http://rhysmorgan.co/burzynski-morally-reprehensible

http://thewelshboyo.wordpress.com
“What really happened to Amelia Saunders?”

“Merola suggests that Amelia Saunders died as a result of her parents taking her off of antineoplaston therapy, that there “confusion and disagreement” between the doctors in the UK and Houston’s reading”

Really?

FW (@frozenwarning) tweeted at 5:01am – 14 Mar 13:

Burzynski Movie (@BurzynskiMovie) tweeted at 12:38pm – 14 Mar 13:

Burzynski Movie (@BurzynskiMovie) tweeted at 1:09pm – 14 Mar 13:
http://t.co/AyHjRYZwEJ

Burzynski Movie (@BurzynskiMovie) tweeted at 1:34pm – 14 Mar 13:
http://t.co/Du1OrFENRS

Burzynski Movie (@BurzynskiMovie) tweeted at 11:49pm – 14 Mar 13:
http://t.co/wxU2PHJ3GD

“We hope this makes it clear that what you are seeing in the new Burzynski movie may not be entirely reliable”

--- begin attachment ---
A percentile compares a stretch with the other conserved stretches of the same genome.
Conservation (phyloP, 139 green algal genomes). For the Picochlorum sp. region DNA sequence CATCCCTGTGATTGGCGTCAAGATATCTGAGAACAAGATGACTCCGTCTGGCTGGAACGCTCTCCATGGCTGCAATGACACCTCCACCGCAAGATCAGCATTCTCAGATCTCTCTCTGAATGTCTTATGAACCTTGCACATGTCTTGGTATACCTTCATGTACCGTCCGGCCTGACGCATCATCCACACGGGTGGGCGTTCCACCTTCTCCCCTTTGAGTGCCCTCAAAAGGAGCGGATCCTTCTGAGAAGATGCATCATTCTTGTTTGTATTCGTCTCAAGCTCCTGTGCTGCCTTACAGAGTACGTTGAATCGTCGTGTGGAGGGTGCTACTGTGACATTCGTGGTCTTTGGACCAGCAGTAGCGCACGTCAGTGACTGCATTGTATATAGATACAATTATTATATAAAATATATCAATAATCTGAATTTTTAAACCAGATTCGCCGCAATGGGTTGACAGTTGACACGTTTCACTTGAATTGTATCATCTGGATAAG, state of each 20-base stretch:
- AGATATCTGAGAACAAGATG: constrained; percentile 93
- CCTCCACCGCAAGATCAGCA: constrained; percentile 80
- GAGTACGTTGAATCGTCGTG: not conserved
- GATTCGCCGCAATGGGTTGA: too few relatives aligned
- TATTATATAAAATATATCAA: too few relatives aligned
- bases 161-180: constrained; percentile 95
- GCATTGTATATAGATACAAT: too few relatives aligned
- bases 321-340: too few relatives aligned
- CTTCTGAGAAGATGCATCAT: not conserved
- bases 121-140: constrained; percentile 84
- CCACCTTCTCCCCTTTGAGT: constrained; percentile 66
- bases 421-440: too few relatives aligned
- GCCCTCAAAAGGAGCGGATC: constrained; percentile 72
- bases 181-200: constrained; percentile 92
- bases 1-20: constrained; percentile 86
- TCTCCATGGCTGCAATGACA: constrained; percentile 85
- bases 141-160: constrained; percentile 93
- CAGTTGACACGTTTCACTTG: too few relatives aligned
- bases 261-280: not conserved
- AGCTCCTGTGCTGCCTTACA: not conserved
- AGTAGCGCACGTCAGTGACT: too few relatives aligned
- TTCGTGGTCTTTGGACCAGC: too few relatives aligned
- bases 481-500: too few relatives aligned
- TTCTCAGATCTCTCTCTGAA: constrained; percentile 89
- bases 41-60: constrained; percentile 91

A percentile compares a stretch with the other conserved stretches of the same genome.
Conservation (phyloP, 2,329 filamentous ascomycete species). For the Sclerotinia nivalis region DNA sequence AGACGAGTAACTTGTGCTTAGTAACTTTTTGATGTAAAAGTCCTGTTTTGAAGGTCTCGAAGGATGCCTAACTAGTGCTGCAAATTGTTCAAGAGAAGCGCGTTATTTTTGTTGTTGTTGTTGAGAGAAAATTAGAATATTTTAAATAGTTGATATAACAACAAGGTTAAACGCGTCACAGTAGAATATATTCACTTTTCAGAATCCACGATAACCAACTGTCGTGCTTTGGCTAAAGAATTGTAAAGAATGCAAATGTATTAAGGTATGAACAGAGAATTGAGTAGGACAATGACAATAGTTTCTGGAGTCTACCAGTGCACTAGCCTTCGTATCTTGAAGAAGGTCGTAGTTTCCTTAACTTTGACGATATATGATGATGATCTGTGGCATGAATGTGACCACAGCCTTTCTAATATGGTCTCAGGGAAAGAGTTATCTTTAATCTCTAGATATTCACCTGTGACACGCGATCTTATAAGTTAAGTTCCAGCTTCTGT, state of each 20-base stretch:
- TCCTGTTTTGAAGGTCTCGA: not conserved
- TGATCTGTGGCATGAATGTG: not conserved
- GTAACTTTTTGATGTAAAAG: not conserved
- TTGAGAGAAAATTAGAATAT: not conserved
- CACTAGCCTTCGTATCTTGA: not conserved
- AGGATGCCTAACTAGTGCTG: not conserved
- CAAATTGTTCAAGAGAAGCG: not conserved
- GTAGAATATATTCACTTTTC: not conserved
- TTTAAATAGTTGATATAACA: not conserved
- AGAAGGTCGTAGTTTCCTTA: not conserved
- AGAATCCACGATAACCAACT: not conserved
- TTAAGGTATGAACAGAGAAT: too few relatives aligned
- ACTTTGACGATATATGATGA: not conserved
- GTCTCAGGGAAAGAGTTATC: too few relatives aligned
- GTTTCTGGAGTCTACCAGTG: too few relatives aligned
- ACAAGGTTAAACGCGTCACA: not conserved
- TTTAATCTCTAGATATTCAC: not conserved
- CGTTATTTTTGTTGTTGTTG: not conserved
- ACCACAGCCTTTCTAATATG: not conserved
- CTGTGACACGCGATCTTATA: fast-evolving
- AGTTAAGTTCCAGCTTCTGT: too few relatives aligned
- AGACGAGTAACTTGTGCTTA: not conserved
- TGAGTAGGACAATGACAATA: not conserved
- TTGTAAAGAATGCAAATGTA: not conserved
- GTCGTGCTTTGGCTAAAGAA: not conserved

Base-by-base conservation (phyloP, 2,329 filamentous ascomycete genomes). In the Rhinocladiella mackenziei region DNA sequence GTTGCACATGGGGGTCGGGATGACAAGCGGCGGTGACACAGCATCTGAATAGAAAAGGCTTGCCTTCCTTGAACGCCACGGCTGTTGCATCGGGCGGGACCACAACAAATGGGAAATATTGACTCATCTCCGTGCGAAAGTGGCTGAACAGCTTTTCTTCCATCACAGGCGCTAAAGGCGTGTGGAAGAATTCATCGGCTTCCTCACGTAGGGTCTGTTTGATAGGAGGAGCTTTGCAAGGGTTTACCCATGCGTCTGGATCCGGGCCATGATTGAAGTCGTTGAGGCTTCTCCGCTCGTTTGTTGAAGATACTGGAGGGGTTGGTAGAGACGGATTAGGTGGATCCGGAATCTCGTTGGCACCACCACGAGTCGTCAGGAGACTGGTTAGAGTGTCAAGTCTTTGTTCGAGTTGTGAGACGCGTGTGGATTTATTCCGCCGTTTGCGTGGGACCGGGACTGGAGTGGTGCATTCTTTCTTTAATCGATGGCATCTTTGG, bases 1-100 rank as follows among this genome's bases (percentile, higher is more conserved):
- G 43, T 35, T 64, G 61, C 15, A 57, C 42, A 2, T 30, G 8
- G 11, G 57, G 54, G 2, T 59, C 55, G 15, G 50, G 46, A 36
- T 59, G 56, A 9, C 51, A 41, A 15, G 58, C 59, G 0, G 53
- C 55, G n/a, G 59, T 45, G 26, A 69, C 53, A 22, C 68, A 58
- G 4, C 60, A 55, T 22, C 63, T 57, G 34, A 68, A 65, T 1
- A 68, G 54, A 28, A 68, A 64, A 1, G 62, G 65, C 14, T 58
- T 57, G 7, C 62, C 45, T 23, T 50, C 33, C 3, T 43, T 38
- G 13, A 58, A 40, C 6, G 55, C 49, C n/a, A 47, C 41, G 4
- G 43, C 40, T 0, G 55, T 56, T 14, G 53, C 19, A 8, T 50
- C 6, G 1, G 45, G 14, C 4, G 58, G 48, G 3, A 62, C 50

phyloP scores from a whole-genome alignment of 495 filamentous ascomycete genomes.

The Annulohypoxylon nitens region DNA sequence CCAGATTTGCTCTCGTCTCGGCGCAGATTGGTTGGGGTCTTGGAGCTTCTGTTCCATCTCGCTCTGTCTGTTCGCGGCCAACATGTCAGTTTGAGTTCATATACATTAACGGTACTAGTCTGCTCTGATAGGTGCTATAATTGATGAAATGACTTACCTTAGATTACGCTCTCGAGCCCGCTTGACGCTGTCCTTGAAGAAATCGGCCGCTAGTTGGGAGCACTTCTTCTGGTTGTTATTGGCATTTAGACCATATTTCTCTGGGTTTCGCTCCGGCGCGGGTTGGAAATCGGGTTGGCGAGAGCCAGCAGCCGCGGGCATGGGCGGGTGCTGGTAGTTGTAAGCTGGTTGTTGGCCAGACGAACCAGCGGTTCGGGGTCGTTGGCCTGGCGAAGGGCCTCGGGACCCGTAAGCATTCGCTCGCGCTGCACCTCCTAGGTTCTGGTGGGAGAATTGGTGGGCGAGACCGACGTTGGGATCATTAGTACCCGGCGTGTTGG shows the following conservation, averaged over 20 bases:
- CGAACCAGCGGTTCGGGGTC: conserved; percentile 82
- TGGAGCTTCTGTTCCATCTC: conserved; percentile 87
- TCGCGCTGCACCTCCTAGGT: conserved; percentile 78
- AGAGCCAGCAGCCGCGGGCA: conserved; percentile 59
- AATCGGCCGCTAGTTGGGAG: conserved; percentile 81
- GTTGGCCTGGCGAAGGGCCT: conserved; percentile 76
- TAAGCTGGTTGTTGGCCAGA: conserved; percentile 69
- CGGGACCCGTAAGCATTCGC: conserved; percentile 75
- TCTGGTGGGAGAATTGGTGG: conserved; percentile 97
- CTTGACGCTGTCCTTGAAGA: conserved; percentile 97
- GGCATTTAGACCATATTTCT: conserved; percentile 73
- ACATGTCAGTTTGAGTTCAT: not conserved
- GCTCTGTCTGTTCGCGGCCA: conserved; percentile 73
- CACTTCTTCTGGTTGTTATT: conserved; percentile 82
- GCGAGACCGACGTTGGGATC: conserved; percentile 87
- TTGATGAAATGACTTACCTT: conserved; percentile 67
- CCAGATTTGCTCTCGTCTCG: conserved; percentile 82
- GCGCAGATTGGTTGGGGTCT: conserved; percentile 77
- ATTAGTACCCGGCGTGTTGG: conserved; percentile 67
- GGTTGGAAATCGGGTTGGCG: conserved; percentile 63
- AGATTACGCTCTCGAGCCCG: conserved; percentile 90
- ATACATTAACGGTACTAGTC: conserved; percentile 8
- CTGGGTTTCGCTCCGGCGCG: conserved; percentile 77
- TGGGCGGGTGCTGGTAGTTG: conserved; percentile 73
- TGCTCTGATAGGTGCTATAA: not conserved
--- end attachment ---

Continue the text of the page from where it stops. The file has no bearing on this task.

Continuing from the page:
So … like your blog?

“As we get more information about the claims in the movie, we will add additional rebuttals and provide context for understanding what really goes on at the Burzynski Clinic”
http://www.anp4all.com
I can’t wait
http://thehoustoncancerquack.com/fact-checking-burzynski-ii

David H. Gorski’s conspiracy-mongering and more of his Dr. Stanislaw Burzynski “stories”

Eric Merola’s conspiracy-mongering and more of Dr. Stanislaw Burzynski’s cancer “success” stories

David Gorski (@gorskon) tweeted at 5:23am – 15 Apr 13:
http://t.co/8Fb4GD7hkK’s-cancer-“success”-stories-part-2

Bob Blaskiewicz (@rjblaskiewicz) tweeted at 5:52am – 15 Apr 13:

ScienceBasedMed (@ScienceBasedMed) tweeted at 12:28pm – 15 Apr 13:
http://t.co/5MNwcmHEPW

ScienceBasedMed (@ScienceBasedMed) tweeted at5:35pm – 15 Apr 13:
http://t.co/5MNwcmHEPW

Because promoting it once just isn’t good enough